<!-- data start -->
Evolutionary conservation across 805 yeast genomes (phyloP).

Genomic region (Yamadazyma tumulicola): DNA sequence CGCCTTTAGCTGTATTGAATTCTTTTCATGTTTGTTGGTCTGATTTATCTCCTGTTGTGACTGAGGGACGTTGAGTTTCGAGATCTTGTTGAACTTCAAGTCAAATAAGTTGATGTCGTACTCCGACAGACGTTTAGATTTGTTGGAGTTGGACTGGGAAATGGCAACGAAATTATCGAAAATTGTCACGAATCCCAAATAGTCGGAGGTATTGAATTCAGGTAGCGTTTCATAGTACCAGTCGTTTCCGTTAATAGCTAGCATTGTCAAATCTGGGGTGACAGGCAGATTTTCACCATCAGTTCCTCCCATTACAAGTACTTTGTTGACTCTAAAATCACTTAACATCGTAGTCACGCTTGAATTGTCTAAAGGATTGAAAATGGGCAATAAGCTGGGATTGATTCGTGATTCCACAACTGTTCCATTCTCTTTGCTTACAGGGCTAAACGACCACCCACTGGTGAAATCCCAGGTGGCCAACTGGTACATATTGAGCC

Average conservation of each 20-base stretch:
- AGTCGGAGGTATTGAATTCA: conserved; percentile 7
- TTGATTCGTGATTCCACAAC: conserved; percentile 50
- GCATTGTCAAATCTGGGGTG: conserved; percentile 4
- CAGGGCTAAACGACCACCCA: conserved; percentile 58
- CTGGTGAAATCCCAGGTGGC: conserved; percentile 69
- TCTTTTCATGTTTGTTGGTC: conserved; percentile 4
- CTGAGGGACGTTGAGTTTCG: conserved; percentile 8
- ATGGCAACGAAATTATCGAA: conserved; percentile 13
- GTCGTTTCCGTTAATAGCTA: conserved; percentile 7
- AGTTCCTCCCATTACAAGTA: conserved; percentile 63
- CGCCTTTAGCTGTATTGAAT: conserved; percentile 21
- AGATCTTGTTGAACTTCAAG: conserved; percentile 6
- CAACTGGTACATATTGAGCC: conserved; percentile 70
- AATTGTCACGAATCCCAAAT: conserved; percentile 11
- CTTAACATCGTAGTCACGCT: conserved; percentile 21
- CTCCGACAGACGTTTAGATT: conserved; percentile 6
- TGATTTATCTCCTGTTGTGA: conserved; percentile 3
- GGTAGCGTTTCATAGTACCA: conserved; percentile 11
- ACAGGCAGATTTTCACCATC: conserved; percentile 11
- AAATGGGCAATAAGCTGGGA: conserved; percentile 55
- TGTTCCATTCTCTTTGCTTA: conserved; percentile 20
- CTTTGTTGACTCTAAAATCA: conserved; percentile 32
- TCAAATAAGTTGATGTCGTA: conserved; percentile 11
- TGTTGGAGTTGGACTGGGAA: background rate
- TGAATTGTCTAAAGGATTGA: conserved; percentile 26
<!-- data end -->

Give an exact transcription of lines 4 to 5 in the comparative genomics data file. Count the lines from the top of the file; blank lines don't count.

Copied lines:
- AGTCGGAGGTATTGAATTCA: conserved; percentile 7
- TTGATTCGTGATTCCACAAC: conserved; percentile 50